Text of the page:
The Data Drop News for Wednesday, June 30, 2021
Google delays FLoC rollout until 2023. Senator Kirsten Gillibrand champions US Data Protection Agency. Users shouldn't be on the hook for data security. Report finds consumer privacy concerns on the rise. Brave launches public beta of privacy-based search engine. Canon using AI cameras that only let smiling workers inside. H&M collected information on employee's illnesses and other personal data. Dutch group launches $1.8B data-harvesting claim against TikTok. Plus, this week's Drop Shots!
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Google delays FLoC rollout until 2023
Google's plans to remove third-party cookie capabilities from their Chrome browser have been delayed until 2023.
The 18-month delay comes in the wake of an EU-based antitrust investigation and after several major Internet players cried foul about Google's plans to replace cookies with a system called the Federated Learning of Cohorts, or FLoC.
Complaints against the system say it gives Google an inherent advantage, as they'd essentially retain access to individual browser histories while giving other advertisers an anonymized version of the data.
Senator Kirsten Gillibrand champions US Data Protection Agency
New York Senator Kirsten Gillibrand is once again leading the fight for a federal Data Protection Agency.
A renewed version of previous legislation would create the new agency for enforcing data privacy protections, overseeing the use of high-risk data practices, and examining the social, ethical, and economic impacts of data collection
According to the Senator, Big Tech companies are currently free to sell individuals’ data without fear of real consequences, posing a severe threat to modern-day privacy and civil rights.
We'll follow the progress of this bill as it develops.
Users shouldn't be on the hook for data security
A new study by the University of Copenhagen has concluded that end users have almost no power over our data and how it is used.
The paper asserts that many people don’t know what their choices mean or what rights they have with regards to their data and that the entire notion that end users have the power to protect their own data is both unrealistic and unfair.
Report finds consumer privacy concerns on the rise
The State Of The Industry report from the Mobile Marketing Association has found that consumers' concern over personal data privacy increased 10 percentage points compared to a similar survey conducted last year.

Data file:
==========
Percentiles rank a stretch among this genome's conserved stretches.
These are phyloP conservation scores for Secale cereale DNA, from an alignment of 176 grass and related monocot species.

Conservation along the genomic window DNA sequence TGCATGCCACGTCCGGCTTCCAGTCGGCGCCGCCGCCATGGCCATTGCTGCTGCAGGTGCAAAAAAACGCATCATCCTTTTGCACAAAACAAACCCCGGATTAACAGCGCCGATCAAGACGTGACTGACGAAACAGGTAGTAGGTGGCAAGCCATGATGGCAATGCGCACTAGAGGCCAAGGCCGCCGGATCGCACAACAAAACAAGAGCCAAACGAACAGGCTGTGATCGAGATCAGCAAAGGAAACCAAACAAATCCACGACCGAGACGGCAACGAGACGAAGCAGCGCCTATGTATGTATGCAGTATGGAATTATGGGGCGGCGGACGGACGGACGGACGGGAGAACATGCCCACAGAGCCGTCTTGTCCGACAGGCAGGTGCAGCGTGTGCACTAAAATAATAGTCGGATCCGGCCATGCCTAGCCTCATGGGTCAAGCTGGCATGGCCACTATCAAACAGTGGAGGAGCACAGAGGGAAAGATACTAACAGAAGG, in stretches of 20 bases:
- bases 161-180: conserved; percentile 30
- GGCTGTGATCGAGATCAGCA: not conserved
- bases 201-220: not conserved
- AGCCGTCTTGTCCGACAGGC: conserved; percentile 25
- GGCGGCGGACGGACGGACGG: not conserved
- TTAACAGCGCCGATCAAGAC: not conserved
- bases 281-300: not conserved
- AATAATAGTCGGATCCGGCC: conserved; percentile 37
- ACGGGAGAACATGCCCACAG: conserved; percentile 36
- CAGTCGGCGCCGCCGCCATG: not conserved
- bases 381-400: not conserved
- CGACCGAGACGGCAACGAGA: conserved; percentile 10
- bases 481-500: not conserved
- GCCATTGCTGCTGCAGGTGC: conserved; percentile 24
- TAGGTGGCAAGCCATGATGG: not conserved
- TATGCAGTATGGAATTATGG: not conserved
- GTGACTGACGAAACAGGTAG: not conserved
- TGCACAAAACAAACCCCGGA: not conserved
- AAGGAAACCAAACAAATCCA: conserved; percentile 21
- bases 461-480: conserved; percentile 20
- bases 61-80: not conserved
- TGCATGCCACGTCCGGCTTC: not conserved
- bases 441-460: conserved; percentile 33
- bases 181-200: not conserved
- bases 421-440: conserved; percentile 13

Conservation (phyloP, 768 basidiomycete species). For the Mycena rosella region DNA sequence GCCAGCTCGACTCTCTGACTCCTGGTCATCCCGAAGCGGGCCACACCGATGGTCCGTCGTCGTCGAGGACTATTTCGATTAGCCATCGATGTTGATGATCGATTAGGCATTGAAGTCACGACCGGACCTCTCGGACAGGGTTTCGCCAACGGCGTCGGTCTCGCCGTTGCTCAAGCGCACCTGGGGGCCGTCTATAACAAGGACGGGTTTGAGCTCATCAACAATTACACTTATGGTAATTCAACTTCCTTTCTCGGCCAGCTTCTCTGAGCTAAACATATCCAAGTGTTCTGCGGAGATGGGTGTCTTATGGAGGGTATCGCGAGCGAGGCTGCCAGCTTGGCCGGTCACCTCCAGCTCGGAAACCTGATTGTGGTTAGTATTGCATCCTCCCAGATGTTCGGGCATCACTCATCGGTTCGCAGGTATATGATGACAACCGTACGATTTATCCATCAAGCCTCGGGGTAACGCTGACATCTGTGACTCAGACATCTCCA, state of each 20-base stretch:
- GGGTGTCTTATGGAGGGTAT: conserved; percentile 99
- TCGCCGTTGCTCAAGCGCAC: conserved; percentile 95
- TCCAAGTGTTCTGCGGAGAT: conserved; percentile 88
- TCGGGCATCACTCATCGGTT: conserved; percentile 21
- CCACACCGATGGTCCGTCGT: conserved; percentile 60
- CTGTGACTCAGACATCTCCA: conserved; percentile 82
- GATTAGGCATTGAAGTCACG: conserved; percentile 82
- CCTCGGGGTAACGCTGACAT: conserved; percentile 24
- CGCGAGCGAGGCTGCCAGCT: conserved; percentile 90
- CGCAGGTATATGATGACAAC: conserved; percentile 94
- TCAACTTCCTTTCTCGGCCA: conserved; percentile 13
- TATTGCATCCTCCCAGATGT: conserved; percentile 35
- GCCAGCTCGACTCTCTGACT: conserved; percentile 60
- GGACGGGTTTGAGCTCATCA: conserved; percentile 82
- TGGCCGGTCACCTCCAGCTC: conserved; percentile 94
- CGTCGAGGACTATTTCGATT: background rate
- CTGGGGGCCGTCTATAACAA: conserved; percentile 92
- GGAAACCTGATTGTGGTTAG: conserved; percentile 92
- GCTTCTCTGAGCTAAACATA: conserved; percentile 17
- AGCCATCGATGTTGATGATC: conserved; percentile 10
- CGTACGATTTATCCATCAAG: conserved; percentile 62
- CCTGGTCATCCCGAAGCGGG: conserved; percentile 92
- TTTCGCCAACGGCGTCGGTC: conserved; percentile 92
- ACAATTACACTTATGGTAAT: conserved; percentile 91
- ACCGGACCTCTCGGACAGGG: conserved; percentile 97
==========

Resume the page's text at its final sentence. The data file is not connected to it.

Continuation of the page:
Brave launches public beta of privacy-based search engine
There’s a new privacy-focused search engine available.
Brave Search claims not to collect IP addresses or use personal data to improve search results, so users can remain anonymous.
The company also has its own privacy-first web browser, which blocks most trackers, advertisements, and unnecessary cookies.
Try their new search engine for yourself at search.brave.com.
Canon using AI cameras that only let smiling workers inside
Tech company Canon has installed cameras with AI-enabled “smile recognition” technology in the offices of one of its Chinese subsidiaries.
In a bizarre effort to promote high employee morale., the cameras only let workers enter rooms or book meetings if they're smiling.
This is just one example of companies testing the boundaries of AI in the workplace.
H&M collected information on employee's illnesses and other personal data
Swedish clothing retailer H&M has been fined $41-million US dollars by German authorities for internal data security breaches at its customer service center in Nuremberg.
H&M had unlawfully collected and stored data about its workers’ personal lives.
Dutch group launches $1.8B data-harvesting claim against TikTok
A Dutch consumer group is launching a $1.8 billion claim against social media platform TikTok over the alleged unlawful harvesting of user data, particularly from minors.
The organization is demanding TikTok pay damages to Dutch children and delete their personal data.
An estimated 1.2 million to 1.6 million Dutch children use the app.
This week's Drop Shots
Your quickfire news items from the world of data privacy
Over 700 data breaches in UK councils last year
In the UK, data disclosed under the Freedom of Information Act reveals an estimated 700 data breaches were reported to the Information Commissioner’s Office by local councils last year.
63% of organizations want employee privacy, only 34% achieve it
According to a new report from DTEX Systems, 63% of IT professionals say they want employee privacy, but only 34% achieve it.
Oversharing of sensitive documents soars 450%
A new study from the AI-based solutions vendor Concentric indicates the oversharing of sensitive documents increased 450% in the past year, highlighting the impact of the pandemic and remote work on data security.
Cybercrime on the rise
The FBI’s Internet Crime Complaint Center received a record number of complaints in 2020 which showed an increase of 69% from 2019. The reported losses associated with these complaints exceeded $4.1 billion USD.
88% of health apps collect sensitive data
A recent study found that 88% of free mobile health apps are programmed to collect personal user data and transmit it to third parties.
The Data Drop News is a production of the Data Collaboration Alliance, a nonprofit working to advance data ownership through pilot projects in sustainability, healthcare, education, and social inclusion. We also offer free training in the Data Collaboration methodology. Listen to the Data Drop on our website or wherever you listen to your favorite podcasts.